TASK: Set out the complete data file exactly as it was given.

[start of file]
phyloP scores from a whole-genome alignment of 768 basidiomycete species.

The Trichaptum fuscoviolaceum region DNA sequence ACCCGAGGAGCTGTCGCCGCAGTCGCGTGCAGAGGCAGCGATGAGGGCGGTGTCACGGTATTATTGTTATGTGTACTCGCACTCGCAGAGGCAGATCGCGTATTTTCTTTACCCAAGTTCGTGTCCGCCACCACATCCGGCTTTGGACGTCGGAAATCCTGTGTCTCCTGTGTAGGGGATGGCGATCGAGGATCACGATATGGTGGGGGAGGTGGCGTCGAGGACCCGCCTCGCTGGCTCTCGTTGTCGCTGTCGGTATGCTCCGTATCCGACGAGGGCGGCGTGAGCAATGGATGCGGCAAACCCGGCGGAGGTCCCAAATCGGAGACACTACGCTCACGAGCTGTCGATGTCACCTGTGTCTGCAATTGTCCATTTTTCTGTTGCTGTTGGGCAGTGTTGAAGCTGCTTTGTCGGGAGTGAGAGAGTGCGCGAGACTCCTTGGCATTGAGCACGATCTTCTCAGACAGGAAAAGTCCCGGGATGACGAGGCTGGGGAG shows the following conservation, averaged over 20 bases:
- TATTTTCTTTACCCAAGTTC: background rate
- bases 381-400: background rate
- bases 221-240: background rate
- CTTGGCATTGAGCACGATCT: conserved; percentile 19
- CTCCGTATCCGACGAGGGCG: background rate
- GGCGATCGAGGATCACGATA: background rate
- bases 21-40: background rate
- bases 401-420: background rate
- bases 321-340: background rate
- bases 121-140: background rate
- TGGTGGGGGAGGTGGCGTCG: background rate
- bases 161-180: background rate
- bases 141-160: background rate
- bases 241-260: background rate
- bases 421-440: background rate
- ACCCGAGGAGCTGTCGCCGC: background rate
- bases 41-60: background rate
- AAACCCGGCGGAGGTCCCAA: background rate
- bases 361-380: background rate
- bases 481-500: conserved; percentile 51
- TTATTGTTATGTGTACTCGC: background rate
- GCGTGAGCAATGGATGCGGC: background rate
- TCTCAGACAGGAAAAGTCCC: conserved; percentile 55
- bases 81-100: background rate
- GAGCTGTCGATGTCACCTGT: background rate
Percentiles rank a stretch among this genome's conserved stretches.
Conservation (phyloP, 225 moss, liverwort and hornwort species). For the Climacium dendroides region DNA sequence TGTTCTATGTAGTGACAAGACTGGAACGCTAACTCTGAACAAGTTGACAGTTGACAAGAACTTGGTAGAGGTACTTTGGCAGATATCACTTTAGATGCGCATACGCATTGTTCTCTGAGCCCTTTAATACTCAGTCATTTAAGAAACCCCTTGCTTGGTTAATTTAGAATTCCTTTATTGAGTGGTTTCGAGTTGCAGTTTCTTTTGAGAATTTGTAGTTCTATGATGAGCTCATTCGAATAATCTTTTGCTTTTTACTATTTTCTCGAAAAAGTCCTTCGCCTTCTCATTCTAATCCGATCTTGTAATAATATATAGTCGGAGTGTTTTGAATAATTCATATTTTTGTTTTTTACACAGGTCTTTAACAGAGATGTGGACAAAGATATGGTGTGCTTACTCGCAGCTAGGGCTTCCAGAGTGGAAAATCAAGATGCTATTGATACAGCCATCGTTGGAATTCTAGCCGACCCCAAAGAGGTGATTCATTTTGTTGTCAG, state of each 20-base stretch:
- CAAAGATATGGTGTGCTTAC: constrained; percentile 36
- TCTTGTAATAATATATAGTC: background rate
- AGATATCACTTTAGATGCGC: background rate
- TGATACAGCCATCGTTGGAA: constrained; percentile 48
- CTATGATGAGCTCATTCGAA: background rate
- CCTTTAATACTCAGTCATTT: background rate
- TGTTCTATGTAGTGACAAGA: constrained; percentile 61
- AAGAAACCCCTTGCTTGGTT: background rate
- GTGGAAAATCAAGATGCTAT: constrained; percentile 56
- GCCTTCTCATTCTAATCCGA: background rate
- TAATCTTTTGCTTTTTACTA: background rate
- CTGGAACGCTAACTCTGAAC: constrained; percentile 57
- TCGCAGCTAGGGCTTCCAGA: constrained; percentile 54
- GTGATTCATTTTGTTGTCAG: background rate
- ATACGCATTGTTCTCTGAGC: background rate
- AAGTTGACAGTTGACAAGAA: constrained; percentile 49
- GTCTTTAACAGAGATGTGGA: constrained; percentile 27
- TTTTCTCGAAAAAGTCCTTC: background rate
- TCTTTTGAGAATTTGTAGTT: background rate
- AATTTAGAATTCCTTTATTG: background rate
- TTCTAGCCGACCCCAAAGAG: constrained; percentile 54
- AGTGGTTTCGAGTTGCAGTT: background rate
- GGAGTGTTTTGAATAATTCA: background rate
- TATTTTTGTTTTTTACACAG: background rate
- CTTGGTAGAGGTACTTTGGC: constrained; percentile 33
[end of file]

phyloP scores from a whole-genome alignment of 768 basidiomycete species.

The Trichaptum fuscoviolaceum region DNA sequence ACCCGAGGAGCTGTCGCCGCAGTCGCGTGCAGAGGCAGCGATGAGGGCGGTGTCACGGTATTATTGTTATGTGTACTCGCACTCGCAGAGGCAGATCGCGTATTTTCTTTACCCAAGTTCGTGTCCGCCACCACATCCGGCTTTGGACGTCGGAAATCCTGTGTCTCCTGTGTAGGGGATGGCGATCGAGGATCACGATATGGTGGGGGAGGTGGCGTCGAGGACCCGCCTCGCTGGCTCTCGTTGTCGCTGTCGGTATGCTCCGTATCCGACGAGGGCGGCGTGAGCAATGGATGCGGCAAACCCGGCGGAGGTCCCAAATCGGAGACACTACGCTCACGAGCTGTCGATGTCACCTGTGTCTGCAATTGTCCATTTTTCTGTTGCTGTTGGGCAGTGTTGAAGCTGCTTTGTCGGGAGTGAGAGAGTGCGCGAGACTCCTTGGCATTGAGCACGATCTTCTCAGACAGGAAAAGTCCCGGGATGACGAGGCTGGGGAG shows the following conservation, averaged over 20 bases:
- TATTTTCTTTACCCAAGTTC: background rate
- bases 381-400: background rate
- bases 221-240: background rate
- CTTGGCATTGAGCACGATCT: conserved; percentile 19
- CTCCGTATCCGACGAGGGCG: background rate
- GGCGATCGAGGATCACGATA: background rate
- bases 21-40: background rate
- bases 401-420: background rate
- bases 321-340: background rate
- bases 121-140: background rate
- TGGTGGGGGAGGTGGCGTCG: background rate
- bases 161-180: background rate
- bases 141-160: background rate
- bases 241-260: background rate
- bases 421-440: background rate
- ACCCGAGGAGCTGTCGCCGC: background rate
- bases 41-60: background rate
- AAACCCGGCGGAGGTCCCAA: background rate
- bases 361-380: background rate
- bases 481-500: conserved; percentile 51
- TTATTGTTATGTGTACTCGC: background rate
- GCGTGAGCAATGGATGCGGC: background rate
- TCTCAGACAGGAAAAGTCCC: conserved; percentile 55
- bases 81-100: background rate
- GAGCTGTCGATGTCACCTGT: background rate
Percentiles rank a stretch among this genome's conserved stretches.
Conservation (phyloP, 225 moss, liverwort and hornwort species). For the Climacium dendroides region DNA sequence TGTTCTATGTAGTGACAAGACTGGAACGCTAACTCTGAACAAGTTGACAGTTGACAAGAACTTGGTAGAGGTACTTTGGCAGATATCACTTTAGATGCGCATACGCATTGTTCTCTGAGCCCTTTAATACTCAGTCATTTAAGAAACCCCTTGCTTGGTTAATTTAGAATTCCTTTATTGAGTGGTTTCGAGTTGCAGTTTCTTTTGAGAATTTGTAGTTCTATGATGAGCTCATTCGAATAATCTTTTGCTTTTTACTATTTTCTCGAAAAAGTCCTTCGCCTTCTCATTCTAATCCGATCTTGTAATAATATATAGTCGGAGTGTTTTGAATAATTCATATTTTTGTTTTTTACACAGGTCTTTAACAGAGATGTGGACAAAGATATGGTGTGCTTACTCGCAGCTAGGGCTTCCAGAGTGGAAAATCAAGATGCTATTGATACAGCCATCGTTGGAATTCTAGCCGACCCCAAAGAGGTGATTCATTTTGTTGTCAG, state of each 20-base stretch:
- CAAAGATATGGTGTGCTTAC: constrained; percentile 36
- TCTTGTAATAATATATAGTC: background rate
- AGATATCACTTTAGATGCGC: background rate
- TGATACAGCCATCGTTGGAA: constrained; percentile 48
- CTATGATGAGCTCATTCGAA: background rate
- CCTTTAATACTCAGTCATTT: background rate
- TGTTCTATGTAGTGACAAGA: constrained; percentile 61
- AAGAAACCCCTTGCTTGGTT: background rate
- GTGGAAAATCAAGATGCTAT: constrained; percentile 56
- GCCTTCTCATTCTAATCCGA: background rate
- TAATCTTTTGCTTTTTACTA: background rate
- CTGGAACGCTAACTCTGAAC: constrained; percentile 57
- TCGCAGCTAGGGCTTCCAGA: constrained; percentile 54
- GTGATTCATTTTGTTGTCAG: background rate
- ATACGCATTGTTCTCTGAGC: background rate
- AAGTTGACAGTTGACAAGAA: constrained; percentile 49
- GTCTTTAACAGAGATGTGGA: constrained; percentile 27
- TTTTCTCGAAAAAGTCCTTC: background rate
- TCTTTTGAGAATTTGTAGTT: background rate
- AATTTAGAATTCCTTTATTG: background rate
- TTCTAGCCGACCCCAAAGAG: constrained; percentile 54
- AGTGGTTTCGAGTTGCAGTT: background rate
- GGAGTGTTTTGAATAATTCA: background rate
- TATTTTTGTTTTTTACACAG: background rate
- CTTGGTAGAGGTACTTTGGC: constrained; percentile 33